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The concept of "Disowned Selves" has somewhat different meanings depending upon the theoretical orientation.

In Voice Dialogue, Hal Stone and Sidra Stone define disowned selves as patterns of energy (i.e., sub-personality) that are punished each time they arise into consciousness will. Over time, these energies are repressed and become part of the shadow. They distinguish disowned selves from Primary Selves. Each individual has many of each of these sub-personalities.

On their web site [1], the Stones writes about a patient named Warren, "...whose mother was psychotic, was so afraid of becoming psychotic that he identified with a Rational Mind and Control as primary selves and disowned all emotions because emotions seemed dangerous and he feared that they might lead to psychosis. Because his mother's erratic behavior caused him shame, he also developed a strong "What will people think?" primary self and disowned his own spontaneity."

Another definition for disowned self comes from Nathaniel Branden. In 1971 he wrote a book titled 'The Disowned Self' He describes a more fundamental state where a person has repressed and disowned such a significant portion of their feelings, desires, hurts, fears, frustrations, and longings that they are alienated from their self. The individual is left with feelings of emptiness, hollowness and a driving fear of triggering that repressed content. The aspect of the person's self that has been abandoned is "...his inner experience of himself." The motive is avoidance - avoidance of shame, guilt or fear. This person is "...disconnected from his own emotional experience, of being unable to feel what things mean to him."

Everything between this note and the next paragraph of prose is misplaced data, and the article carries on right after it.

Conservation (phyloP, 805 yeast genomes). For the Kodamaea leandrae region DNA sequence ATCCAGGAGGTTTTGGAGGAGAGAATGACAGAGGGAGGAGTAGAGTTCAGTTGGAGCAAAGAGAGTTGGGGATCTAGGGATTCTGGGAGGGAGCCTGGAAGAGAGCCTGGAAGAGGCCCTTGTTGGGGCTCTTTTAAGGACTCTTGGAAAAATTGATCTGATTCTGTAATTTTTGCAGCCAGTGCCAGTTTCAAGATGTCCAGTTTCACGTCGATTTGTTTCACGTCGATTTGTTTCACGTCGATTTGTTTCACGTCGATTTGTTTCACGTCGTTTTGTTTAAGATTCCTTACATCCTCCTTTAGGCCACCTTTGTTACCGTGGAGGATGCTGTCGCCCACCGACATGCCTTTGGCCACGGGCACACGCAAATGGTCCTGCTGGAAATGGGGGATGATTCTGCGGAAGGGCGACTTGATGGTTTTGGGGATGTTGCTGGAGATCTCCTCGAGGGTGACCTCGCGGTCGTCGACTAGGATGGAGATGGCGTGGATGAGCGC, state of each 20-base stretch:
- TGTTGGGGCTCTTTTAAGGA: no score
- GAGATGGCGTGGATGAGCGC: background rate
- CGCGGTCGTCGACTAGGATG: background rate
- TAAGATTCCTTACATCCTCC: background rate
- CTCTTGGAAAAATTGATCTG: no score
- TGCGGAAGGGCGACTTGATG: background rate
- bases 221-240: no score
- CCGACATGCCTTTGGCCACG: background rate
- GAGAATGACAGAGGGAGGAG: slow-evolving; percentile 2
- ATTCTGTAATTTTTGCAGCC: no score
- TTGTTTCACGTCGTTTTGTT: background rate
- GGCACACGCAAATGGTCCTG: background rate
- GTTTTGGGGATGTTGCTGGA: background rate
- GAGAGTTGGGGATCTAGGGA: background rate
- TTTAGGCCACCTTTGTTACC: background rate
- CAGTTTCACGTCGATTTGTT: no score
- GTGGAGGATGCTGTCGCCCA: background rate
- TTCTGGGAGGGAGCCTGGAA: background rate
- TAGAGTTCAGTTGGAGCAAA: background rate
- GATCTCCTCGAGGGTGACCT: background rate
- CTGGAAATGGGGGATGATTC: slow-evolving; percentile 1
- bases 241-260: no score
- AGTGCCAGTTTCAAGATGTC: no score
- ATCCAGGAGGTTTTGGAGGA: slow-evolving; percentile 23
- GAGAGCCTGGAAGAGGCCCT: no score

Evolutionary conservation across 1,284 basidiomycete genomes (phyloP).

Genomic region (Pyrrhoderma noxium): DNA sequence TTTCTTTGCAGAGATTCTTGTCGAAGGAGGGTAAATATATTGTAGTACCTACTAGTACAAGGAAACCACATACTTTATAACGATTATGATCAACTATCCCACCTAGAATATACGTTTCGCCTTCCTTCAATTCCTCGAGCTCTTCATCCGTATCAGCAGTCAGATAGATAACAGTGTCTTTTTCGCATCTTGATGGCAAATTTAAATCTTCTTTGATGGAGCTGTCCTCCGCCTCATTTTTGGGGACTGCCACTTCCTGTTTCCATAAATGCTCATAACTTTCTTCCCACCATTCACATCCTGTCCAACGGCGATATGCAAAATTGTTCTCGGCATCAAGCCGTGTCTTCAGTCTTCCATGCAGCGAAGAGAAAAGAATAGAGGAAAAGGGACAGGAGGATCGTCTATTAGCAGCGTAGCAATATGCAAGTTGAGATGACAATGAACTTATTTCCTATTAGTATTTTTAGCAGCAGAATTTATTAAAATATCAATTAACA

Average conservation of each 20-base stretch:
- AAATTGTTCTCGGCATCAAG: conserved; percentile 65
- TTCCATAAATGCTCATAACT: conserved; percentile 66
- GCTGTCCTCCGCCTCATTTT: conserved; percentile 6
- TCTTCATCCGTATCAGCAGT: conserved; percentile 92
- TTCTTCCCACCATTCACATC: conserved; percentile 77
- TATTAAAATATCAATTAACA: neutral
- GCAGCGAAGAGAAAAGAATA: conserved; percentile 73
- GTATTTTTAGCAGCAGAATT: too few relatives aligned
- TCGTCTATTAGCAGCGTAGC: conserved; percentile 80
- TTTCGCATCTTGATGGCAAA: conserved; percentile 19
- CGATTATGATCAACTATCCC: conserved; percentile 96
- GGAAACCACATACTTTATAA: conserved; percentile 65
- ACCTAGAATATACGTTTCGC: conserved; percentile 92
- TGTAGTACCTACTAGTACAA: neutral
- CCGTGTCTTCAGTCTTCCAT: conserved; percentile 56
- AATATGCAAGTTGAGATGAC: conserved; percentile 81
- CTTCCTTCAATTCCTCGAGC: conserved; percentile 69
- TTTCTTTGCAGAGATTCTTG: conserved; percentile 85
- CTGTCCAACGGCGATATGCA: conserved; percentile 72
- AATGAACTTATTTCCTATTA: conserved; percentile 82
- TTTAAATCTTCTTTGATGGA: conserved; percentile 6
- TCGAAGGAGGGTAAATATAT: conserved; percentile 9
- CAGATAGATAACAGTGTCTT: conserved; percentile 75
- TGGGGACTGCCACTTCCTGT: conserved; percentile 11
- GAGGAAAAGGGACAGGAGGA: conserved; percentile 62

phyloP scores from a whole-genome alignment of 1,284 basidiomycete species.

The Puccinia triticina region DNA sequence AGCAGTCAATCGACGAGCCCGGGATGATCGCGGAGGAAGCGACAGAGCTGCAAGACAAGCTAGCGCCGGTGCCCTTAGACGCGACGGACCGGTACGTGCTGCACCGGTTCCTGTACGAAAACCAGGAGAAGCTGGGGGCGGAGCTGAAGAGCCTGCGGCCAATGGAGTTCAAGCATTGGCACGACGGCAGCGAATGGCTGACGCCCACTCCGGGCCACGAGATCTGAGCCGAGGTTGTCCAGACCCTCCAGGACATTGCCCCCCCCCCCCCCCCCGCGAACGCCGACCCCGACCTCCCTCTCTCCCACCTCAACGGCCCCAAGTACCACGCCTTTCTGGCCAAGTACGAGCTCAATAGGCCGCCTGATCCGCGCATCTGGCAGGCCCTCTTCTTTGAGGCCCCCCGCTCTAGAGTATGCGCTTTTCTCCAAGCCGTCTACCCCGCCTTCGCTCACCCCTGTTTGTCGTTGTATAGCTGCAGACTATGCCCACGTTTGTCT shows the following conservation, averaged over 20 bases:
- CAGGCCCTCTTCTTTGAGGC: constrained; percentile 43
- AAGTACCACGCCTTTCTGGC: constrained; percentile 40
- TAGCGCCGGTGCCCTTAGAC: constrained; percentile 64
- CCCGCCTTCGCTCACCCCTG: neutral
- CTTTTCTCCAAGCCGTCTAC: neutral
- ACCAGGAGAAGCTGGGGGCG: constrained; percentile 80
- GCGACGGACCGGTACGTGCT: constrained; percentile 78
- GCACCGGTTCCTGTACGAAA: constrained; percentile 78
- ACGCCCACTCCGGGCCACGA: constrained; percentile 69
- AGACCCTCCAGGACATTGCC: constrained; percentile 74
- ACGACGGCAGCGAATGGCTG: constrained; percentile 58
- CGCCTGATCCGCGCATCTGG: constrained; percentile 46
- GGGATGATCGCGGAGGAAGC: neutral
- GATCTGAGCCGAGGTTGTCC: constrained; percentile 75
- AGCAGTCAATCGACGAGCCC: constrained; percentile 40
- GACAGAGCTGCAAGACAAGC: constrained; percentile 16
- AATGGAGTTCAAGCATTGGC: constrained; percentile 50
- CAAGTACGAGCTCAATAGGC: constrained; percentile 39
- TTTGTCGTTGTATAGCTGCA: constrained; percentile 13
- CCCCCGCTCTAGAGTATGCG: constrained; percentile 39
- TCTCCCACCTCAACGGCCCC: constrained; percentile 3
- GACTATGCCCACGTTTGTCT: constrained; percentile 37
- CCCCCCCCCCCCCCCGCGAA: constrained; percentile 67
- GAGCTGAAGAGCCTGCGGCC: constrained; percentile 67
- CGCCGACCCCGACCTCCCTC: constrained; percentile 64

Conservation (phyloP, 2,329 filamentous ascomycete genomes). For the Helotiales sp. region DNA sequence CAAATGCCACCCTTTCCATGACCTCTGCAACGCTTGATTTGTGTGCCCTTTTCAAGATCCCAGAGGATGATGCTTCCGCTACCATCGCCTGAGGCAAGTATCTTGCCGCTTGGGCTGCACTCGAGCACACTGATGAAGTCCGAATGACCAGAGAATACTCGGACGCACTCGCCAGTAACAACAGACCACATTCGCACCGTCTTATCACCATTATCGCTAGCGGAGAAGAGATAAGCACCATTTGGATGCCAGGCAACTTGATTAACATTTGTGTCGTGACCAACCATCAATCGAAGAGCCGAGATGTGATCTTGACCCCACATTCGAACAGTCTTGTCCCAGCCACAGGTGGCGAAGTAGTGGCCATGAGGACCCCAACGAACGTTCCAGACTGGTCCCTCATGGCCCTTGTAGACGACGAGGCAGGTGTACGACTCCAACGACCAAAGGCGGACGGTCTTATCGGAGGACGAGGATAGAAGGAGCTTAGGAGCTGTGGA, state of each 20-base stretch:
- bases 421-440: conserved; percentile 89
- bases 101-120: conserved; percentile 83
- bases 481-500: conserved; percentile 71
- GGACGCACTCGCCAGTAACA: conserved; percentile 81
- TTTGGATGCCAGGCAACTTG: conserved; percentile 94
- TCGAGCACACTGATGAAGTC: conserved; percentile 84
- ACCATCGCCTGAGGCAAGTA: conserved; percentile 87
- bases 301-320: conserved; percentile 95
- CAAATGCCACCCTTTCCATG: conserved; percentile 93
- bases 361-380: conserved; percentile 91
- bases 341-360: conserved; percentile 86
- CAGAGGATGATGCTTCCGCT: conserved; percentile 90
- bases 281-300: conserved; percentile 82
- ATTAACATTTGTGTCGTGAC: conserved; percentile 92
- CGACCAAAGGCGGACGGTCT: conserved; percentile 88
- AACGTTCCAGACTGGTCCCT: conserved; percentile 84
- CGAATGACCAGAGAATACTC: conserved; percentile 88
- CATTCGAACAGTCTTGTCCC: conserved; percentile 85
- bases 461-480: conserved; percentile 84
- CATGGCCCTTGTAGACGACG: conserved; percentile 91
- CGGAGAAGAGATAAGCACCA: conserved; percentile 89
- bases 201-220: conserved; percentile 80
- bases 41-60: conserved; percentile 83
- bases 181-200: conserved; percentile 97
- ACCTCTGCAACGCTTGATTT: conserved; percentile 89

In Dr. Branden's view, it is absence of integration of important cognitive and emotional content that creates and explains this disowned self - this alienated self. A key therapeutic tool, Sentence Stems, was his primary too in treating the disowned self (extensive example are provided in that same book).

See alsoEdit

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